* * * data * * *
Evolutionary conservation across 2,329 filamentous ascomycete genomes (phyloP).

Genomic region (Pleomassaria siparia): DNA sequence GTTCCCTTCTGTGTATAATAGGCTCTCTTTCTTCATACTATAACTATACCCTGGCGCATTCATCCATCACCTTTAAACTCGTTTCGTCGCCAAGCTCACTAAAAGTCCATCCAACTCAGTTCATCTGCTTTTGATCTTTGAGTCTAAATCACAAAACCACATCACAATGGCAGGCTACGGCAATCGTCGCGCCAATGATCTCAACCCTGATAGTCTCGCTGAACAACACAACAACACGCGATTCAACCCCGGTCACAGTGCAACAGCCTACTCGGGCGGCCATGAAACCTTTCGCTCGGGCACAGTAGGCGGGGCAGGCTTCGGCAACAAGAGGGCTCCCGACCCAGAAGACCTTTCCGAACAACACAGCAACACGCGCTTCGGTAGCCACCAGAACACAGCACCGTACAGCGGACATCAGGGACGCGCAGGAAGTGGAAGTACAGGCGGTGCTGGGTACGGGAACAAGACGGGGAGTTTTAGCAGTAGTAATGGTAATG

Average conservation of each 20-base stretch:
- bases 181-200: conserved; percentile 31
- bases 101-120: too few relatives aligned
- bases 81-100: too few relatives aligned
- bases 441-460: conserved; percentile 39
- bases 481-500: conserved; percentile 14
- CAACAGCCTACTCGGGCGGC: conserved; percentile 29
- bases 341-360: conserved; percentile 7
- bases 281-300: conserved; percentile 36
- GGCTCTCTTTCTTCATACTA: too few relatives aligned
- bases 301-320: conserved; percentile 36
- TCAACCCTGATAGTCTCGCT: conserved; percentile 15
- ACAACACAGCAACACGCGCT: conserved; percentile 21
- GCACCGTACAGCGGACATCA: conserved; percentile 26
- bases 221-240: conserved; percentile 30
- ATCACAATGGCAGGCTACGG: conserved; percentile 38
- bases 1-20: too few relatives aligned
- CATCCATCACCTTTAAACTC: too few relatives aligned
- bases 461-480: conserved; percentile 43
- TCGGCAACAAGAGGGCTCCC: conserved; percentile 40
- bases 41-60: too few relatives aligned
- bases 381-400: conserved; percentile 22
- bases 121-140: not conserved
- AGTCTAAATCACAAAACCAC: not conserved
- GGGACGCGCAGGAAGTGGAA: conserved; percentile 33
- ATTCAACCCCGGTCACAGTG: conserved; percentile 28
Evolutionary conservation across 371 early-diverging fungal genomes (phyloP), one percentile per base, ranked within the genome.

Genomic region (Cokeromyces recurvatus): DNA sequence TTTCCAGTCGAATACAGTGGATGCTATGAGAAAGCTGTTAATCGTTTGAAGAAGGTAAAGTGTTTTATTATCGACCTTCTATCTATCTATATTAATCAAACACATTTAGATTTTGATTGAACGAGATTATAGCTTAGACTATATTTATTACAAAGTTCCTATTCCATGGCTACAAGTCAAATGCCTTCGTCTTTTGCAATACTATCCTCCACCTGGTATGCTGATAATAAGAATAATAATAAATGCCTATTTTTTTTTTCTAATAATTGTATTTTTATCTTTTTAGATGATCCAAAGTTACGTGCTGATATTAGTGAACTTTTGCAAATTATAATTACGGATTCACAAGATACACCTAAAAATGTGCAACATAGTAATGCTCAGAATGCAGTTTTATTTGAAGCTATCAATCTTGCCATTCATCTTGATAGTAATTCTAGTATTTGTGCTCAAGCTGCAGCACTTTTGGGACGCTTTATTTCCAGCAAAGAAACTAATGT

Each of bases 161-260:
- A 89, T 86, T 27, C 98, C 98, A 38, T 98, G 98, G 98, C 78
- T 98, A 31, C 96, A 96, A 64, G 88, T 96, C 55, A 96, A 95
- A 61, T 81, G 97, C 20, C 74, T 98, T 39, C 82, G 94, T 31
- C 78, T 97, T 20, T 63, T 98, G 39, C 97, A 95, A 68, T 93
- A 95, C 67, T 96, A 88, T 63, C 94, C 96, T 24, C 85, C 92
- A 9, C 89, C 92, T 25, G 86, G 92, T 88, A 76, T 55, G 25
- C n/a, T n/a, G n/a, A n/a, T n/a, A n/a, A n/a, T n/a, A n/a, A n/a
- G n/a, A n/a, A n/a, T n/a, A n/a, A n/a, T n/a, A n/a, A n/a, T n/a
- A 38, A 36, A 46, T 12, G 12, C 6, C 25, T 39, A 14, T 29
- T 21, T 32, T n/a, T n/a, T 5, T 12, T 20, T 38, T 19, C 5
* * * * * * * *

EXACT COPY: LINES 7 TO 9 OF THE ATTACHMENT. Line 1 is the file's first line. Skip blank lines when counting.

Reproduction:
- bases 441-460: conserved; percentile 39
- bases 481-500: conserved; percentile 14
- CAACAGCCTACTCGGGCGGC: conserved; percentile 29